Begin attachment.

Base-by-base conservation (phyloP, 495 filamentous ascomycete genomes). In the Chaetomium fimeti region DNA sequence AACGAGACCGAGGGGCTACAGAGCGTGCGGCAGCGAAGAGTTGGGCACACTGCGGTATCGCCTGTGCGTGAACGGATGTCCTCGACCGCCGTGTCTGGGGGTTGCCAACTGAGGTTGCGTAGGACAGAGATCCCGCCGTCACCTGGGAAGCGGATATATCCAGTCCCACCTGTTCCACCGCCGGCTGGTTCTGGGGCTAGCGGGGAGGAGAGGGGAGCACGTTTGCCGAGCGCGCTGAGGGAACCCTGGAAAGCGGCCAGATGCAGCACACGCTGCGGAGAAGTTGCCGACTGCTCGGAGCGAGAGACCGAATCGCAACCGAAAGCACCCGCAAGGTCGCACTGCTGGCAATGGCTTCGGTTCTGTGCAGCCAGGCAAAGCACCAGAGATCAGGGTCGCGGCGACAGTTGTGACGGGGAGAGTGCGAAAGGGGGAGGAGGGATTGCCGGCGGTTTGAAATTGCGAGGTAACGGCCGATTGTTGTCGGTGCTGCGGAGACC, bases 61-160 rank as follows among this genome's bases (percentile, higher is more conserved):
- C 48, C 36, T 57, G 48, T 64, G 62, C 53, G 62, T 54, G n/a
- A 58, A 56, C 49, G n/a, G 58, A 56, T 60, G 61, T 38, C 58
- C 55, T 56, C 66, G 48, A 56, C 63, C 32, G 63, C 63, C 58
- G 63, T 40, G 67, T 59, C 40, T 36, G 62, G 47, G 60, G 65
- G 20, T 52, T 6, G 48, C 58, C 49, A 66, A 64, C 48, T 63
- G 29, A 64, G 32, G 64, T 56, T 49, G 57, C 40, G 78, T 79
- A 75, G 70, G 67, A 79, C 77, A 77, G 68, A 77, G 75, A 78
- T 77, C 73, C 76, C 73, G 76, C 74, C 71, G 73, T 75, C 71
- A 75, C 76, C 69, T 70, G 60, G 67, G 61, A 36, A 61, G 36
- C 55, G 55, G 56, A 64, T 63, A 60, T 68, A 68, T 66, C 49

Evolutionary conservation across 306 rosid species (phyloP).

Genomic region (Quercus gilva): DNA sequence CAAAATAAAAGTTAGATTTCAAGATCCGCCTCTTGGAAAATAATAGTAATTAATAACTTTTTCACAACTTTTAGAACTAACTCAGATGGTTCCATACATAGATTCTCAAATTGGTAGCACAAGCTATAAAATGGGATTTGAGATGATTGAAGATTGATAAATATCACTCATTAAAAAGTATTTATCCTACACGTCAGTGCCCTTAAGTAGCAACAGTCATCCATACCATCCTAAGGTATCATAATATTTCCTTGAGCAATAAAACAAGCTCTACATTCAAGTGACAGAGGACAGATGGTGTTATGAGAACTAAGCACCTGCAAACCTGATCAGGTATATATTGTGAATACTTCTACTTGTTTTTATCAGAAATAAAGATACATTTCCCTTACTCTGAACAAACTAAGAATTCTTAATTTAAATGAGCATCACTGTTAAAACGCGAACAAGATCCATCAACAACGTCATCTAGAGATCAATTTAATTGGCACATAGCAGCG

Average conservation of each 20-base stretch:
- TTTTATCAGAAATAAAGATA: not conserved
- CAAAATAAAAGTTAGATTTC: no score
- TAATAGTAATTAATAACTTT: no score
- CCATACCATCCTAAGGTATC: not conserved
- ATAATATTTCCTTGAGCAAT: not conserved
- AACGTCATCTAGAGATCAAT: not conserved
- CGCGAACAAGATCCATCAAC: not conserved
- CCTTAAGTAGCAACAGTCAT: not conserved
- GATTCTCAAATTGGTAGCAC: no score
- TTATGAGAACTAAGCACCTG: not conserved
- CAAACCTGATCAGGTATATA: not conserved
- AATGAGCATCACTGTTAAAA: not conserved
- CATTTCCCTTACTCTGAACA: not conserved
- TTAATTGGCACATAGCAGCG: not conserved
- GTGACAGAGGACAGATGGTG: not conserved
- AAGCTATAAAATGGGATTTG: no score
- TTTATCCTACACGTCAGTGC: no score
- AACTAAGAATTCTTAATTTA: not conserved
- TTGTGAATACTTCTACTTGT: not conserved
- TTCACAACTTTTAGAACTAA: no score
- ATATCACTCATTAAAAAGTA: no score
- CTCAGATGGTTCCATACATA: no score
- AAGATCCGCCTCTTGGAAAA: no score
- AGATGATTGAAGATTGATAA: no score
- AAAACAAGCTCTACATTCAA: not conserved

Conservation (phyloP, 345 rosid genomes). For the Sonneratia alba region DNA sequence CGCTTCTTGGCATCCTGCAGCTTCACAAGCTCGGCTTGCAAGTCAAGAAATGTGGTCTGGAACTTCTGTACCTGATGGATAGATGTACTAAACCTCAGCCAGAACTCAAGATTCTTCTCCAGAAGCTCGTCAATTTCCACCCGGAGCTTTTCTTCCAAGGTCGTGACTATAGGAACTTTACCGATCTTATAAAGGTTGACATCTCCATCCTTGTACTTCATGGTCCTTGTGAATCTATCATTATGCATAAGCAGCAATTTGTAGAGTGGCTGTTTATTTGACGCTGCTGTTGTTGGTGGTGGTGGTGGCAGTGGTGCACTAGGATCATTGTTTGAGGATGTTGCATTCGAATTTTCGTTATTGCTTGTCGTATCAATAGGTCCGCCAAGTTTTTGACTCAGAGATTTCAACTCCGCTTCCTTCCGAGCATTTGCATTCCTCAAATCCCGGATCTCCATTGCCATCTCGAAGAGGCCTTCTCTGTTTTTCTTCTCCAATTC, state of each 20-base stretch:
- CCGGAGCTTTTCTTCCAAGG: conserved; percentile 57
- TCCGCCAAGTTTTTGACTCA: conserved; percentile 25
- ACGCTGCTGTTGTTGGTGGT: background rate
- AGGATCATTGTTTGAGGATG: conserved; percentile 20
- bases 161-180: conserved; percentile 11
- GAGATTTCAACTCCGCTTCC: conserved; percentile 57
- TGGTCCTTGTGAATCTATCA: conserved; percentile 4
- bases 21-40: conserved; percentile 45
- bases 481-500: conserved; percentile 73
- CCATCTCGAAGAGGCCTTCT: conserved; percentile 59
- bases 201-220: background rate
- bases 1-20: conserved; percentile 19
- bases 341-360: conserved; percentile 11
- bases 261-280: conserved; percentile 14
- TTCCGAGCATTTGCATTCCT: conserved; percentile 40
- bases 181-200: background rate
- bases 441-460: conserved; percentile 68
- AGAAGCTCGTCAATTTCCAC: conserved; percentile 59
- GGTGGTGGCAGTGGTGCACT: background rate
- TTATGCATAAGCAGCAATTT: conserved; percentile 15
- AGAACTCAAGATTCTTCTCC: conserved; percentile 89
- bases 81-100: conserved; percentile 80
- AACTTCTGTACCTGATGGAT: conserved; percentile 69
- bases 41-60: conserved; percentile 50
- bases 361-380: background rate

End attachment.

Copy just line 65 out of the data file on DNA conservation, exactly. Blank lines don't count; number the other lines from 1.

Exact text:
- bases 361-380: background rate